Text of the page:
You may also want to consider elevating your look further by introducing a plain white, silk pocket square, or a monochrome time when the occasion allows. Cufflinks that retain your tweed jacket’s main hue can also be attractive, while adding an additional layer of formality and grandeur to the outfit as a whole.
When it comes to footwear, you’ll be able to match classic brown or black work shoes with your tweed jacket to complete a traditional, formal look.
However, your choice of shoes also provides an opportunity to introduce even more tweed into your outfit without overdoing this motif. For example, both Barker Jackson and Baker Dowd shoes are constructed from leather and tweed, with the latter providing a subtle and unique accent that can really offset your look.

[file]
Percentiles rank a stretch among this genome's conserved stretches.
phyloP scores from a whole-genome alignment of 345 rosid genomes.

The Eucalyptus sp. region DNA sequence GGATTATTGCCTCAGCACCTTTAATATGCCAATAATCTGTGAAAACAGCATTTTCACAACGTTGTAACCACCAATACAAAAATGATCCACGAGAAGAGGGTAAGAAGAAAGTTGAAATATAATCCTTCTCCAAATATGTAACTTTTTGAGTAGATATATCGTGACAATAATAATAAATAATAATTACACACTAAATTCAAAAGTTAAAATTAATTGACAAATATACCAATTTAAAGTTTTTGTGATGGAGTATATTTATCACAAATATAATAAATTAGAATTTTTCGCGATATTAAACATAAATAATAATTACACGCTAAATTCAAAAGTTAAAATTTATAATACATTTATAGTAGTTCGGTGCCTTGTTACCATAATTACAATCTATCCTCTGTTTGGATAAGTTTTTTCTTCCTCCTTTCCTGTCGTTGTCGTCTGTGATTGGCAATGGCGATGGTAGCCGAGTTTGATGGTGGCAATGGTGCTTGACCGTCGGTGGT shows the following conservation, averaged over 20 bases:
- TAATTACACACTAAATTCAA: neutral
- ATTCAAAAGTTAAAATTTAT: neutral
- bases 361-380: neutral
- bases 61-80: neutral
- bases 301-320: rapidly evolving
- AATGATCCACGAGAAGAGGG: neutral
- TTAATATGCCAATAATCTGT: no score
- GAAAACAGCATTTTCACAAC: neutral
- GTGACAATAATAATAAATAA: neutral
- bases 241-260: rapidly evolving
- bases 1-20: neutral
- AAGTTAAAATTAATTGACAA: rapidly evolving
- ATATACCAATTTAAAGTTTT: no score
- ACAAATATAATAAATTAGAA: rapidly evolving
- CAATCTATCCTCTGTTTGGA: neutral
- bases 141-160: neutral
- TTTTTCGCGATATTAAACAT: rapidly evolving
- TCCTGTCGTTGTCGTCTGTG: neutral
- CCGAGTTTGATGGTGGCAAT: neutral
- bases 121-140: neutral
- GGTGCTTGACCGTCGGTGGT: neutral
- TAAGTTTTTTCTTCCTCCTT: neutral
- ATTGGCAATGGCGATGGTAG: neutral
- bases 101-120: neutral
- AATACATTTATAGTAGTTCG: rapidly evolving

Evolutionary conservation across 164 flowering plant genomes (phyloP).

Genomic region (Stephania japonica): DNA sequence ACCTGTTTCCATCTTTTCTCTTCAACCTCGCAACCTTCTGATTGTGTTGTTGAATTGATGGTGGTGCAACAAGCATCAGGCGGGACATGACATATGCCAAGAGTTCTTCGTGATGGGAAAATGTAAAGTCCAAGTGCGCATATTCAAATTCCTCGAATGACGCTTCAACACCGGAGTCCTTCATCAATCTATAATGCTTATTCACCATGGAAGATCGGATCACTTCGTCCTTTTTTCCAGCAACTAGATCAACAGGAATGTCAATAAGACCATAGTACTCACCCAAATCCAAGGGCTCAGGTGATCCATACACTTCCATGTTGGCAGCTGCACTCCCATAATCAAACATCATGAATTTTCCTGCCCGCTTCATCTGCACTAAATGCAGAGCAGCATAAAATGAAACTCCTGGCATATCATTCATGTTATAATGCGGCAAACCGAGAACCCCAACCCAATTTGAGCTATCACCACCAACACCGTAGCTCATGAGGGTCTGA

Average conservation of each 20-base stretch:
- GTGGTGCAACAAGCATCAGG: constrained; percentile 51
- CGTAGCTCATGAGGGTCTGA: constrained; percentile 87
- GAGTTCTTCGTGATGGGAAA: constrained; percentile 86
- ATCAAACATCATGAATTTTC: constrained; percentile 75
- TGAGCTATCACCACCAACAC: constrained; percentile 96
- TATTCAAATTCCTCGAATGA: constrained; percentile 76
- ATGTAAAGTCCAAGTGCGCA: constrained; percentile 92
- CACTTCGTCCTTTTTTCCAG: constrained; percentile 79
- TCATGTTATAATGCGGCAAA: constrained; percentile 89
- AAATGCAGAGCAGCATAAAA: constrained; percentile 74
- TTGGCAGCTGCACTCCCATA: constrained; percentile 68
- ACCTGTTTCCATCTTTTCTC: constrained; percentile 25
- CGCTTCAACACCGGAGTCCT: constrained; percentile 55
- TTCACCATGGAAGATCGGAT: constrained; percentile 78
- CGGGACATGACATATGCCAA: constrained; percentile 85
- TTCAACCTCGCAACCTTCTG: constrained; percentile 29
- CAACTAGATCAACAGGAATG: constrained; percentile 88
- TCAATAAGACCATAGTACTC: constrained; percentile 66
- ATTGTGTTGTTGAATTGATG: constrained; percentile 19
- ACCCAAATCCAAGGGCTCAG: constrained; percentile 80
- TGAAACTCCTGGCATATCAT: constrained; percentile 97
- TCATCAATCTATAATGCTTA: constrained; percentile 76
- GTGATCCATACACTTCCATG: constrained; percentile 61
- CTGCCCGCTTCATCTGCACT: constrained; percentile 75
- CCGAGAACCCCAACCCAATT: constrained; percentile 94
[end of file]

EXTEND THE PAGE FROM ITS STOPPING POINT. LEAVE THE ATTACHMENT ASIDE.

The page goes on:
Finally, it’s important to remember that there’s always an opportunity to experiment with alternative tweed fabrics and jacket collar types to create an even more memorable look (despite the relative rigidity of formal attire!).
How to Wear a Tweed Jacket as Part of Informal Attire
And now for the fun part of the blog post, as we consider the classic tweed jacket as part of informal and smart casual wear!
The key here is to start with a relatively simple and versatile piece, with the grey Herringbone blazer offering a relevant case in point.
Ideal for the colder weather and compatible with everything from sweatshirts to chinos and dark wash denims, this type of jacket can lay the foundation for a smart but casual look that’s perfect for a multitude of occasions.